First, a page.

“The goal hasn’t only been to understand M. genitalium better,” said co-first author and Stanford biophysics graduate student Jonathan Karr. “It’s to understand biology generally.”
Even at this small scale, the quantity of data that the Stanford researchers incorporated into the virtual cell’s code was enormous. The final model made use of more than 1,900 experimentally determined parameters.
To integrate these disparate data points into a unified machine, the researchers modeled individual biological processes as 28 separate “modules,” each governed by its own algorithm. These modules then communicated to each other after every time step, making for a unified whole that closely matched M. genitalium‘s real-world behavior.
Probing the silicon cell
The purely computational cell opens up procedures that would be difficult to perform in an actual organism, as well as opportunities to reexamine experimental data.
In the paper, the model is used to demonstrate a number of these approaches, including detailed investigations of DNA-binding protein dynamics and the identification of new gene functions.
The program also allowed the researchers to address aspects of cell behavior that emerge from vast numbers of interacting factors.
The researchers had noticed, for instance, that the length of individual stages in the cell cycle varied from cell to cell, while the length of the overall cycle was much more consistent. Consulting the model, the researchers hypothesized that the overall cell cycle’s lack of variation was the result of a built-in negative feedback mechanism.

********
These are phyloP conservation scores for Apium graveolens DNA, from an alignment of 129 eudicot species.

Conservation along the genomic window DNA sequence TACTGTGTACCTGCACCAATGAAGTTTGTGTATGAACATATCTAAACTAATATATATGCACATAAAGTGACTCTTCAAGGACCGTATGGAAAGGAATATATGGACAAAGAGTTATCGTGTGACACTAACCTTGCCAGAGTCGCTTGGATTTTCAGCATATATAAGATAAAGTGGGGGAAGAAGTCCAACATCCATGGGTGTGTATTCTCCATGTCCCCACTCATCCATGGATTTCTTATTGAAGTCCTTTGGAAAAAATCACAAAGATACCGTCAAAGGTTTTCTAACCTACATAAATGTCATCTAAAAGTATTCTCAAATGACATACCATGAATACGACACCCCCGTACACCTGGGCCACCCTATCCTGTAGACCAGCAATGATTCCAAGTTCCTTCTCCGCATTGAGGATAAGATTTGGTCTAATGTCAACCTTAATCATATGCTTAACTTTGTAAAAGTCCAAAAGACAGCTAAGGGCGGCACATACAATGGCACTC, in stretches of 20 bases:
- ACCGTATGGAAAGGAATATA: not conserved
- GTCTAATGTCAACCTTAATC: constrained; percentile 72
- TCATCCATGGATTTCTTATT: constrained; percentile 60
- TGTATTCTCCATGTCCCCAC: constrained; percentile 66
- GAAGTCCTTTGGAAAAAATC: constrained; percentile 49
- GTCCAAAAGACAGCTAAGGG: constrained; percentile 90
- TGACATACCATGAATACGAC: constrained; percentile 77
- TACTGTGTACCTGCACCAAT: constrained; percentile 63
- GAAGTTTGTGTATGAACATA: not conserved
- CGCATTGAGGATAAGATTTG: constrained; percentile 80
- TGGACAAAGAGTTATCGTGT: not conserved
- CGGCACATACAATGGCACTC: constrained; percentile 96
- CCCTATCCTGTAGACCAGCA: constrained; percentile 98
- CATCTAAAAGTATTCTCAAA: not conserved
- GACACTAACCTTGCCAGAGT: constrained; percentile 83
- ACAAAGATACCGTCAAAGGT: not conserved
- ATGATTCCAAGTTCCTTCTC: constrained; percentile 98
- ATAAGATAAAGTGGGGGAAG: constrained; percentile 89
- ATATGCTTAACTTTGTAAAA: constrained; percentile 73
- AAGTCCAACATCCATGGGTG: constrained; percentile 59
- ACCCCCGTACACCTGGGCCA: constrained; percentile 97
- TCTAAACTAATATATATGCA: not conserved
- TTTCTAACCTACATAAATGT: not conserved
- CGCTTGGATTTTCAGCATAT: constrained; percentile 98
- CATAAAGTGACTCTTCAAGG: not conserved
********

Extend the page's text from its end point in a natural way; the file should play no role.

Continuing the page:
Cells that took longer to begin DNA replication had time to amass a large pool of free nucleotides. The actual replication step, which uses these nucleotides to form new DNA strands, then passed relatively quickly. Cells that went through the initial step quicker, on the other hand, had no nucleotide surplus. Replication ended up slowing to the rate of nucleotide production.
These kinds of findings remain hypotheses until they’re confirmed by real-world experiments, but they promise to accelerate the process of scientific inquiry.
“If you use a model to guide your experiments, you’re going to discover things faster. We’ve shown that time and time again,” said Covert.
Much of the model’s future promise lies in more applied fields.
CAD – computer-aided design – has revolutionized fields from aeronautics to civil engineering by drastically reducing the trial-and-error involved in design. But our incomplete understanding of even the simplest biological systems has meant that CAD hasn’t yet found a place in bioengineering.
Computational models like that of M. genitalium could bring rational design to biology – allowing not only for computer-guided experimental regimes, but also for the wholesale creation of new microorganisms.
Once similar models have been devised for more experimentally tractable organisms, Karr envisions bacteria or yeast specifically designed to mass-produce pharmaceuticals.
Bio-CAD could also lead to enticing medical advances – especially in the field of personalized medicine. But these applications are a long way off, the researchers said.
“This is potentially the new Human Genome Project,” Karr said. “It’s going to take a really large community effort to get close to a human model.”
Stanford’s Department of Bioengineering is jointly operated by the School of Engineering and the School of Medicine.
Marks Covert, Bioengineering: (650) 725-6615, firstname.lastname@example.org
Dan Stober, Stanford News Service: (650) 721-6965, email@example.com